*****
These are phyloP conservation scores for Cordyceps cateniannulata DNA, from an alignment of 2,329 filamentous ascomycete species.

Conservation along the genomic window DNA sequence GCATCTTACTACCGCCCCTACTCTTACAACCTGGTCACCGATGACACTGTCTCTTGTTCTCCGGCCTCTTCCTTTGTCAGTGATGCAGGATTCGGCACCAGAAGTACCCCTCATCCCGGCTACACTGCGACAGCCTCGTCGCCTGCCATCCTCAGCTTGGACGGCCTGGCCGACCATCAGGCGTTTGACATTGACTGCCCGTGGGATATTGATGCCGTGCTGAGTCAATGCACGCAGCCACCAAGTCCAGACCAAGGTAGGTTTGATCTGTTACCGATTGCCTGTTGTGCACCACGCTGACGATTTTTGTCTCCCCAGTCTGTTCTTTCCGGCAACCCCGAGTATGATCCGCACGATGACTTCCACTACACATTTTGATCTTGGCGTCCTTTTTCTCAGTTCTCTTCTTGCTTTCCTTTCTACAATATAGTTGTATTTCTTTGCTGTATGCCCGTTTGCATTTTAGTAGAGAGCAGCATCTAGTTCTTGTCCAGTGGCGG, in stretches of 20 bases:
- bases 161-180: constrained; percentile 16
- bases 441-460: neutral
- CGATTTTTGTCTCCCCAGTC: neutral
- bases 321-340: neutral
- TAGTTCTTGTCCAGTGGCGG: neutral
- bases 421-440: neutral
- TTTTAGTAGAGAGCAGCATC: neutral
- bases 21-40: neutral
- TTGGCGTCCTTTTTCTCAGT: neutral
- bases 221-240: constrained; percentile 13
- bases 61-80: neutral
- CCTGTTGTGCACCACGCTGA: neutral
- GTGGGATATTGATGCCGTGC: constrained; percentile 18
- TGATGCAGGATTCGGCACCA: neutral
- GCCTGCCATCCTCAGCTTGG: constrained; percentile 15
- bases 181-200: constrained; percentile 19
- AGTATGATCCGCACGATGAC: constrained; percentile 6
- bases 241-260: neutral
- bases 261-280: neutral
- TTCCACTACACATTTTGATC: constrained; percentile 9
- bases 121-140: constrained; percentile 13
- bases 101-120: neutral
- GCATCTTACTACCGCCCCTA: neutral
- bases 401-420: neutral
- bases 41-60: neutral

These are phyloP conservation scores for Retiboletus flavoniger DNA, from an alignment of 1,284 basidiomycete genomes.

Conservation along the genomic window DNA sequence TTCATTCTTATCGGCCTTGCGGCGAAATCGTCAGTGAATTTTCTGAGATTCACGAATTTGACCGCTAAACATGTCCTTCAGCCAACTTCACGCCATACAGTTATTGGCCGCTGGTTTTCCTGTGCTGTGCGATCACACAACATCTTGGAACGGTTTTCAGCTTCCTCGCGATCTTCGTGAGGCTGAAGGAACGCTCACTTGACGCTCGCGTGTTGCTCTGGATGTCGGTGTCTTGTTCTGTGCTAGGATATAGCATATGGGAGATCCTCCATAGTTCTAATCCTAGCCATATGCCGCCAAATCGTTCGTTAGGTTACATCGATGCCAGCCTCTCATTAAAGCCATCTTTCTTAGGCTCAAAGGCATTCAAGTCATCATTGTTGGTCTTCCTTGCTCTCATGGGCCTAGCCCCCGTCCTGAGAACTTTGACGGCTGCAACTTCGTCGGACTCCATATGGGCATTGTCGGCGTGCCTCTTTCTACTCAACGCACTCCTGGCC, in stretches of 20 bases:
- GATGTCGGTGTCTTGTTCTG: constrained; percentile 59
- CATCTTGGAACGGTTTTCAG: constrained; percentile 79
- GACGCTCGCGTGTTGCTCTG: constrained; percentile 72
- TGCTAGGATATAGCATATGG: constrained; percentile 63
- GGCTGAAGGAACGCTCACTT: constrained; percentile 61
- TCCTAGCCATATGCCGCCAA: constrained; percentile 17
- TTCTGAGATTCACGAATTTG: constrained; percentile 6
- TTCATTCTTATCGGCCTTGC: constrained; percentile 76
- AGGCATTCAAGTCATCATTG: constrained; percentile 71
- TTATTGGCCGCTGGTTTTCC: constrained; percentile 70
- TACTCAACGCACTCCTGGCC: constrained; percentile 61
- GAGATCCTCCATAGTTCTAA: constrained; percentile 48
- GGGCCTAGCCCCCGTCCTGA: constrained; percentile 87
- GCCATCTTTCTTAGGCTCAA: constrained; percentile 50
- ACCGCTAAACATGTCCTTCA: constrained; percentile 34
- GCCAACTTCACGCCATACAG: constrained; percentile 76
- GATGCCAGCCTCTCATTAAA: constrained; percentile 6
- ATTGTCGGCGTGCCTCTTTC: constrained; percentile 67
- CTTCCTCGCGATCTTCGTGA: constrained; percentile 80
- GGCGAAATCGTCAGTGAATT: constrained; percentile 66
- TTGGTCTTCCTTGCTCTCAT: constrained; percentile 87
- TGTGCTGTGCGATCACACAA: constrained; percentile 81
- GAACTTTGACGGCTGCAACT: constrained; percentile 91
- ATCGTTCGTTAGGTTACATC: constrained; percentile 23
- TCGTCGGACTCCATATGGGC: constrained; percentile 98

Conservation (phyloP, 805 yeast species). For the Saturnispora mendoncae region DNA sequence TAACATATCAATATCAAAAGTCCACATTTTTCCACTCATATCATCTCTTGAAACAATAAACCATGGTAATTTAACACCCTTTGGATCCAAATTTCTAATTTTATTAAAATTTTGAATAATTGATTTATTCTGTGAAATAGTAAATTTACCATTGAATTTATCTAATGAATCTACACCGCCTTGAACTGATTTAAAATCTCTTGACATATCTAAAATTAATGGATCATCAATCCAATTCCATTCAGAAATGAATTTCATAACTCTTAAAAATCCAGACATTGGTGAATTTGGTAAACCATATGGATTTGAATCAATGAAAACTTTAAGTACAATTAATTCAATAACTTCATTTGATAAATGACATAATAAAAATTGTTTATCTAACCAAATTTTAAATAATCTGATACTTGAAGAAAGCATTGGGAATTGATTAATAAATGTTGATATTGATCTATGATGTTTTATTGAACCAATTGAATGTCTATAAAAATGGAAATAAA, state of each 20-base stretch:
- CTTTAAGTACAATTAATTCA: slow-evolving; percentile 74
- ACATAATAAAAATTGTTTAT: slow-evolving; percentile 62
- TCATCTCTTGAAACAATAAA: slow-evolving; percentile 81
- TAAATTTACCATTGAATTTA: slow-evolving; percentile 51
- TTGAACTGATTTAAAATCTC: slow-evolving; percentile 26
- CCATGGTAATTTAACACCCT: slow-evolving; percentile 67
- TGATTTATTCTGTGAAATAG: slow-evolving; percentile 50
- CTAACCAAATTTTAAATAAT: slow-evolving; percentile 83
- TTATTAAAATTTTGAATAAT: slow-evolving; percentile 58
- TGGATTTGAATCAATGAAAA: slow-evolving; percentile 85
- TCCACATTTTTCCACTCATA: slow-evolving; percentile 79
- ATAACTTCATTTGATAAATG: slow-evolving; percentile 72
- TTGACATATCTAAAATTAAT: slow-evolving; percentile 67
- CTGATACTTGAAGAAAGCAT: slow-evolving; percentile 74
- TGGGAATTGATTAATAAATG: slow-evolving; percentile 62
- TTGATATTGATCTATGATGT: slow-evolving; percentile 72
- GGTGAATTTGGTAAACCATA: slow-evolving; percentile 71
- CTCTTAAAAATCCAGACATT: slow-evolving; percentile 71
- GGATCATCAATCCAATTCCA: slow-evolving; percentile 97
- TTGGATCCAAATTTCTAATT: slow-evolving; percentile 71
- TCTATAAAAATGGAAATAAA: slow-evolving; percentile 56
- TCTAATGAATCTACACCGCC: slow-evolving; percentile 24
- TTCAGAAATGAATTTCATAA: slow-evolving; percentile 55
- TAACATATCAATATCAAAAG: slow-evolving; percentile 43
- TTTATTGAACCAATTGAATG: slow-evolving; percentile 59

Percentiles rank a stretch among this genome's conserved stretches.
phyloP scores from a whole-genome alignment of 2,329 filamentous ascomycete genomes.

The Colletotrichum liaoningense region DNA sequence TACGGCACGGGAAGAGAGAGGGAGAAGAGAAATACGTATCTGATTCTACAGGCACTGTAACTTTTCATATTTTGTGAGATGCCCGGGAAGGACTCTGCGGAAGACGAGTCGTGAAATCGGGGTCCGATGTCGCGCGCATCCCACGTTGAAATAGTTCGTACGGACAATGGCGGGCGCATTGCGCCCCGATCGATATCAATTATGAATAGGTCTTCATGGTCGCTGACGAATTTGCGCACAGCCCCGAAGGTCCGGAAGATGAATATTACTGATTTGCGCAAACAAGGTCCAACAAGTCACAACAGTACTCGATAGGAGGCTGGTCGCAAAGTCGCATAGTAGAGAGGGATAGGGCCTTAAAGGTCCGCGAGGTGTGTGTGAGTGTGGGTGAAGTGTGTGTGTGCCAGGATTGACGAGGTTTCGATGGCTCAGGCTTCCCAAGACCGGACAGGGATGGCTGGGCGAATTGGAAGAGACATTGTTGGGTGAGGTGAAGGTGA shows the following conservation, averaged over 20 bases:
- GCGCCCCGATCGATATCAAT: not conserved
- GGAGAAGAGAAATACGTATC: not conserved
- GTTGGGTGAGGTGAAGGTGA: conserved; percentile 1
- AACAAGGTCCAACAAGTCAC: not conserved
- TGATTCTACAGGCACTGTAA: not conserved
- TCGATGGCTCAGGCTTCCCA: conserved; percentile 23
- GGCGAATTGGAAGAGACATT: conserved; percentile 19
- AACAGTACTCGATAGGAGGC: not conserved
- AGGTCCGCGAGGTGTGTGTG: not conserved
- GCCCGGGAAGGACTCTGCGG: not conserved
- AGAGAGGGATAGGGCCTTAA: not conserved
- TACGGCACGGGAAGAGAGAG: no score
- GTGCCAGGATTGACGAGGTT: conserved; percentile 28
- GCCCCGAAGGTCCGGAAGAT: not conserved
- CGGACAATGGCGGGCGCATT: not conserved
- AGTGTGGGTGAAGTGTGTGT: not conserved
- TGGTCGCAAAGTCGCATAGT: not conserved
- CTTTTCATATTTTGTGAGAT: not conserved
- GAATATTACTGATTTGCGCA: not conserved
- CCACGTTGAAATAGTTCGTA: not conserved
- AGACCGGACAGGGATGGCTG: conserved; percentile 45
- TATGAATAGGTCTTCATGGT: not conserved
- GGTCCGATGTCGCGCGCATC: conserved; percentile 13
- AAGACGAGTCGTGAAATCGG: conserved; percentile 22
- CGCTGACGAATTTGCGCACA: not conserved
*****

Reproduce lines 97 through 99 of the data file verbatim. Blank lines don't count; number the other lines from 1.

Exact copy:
- GCCCCGAAGGTCCGGAAGAT: not conserved
- CGGACAATGGCGGGCGCATT: not conserved
- AGTGTGGGTGAAGTGTGTGT: not conserved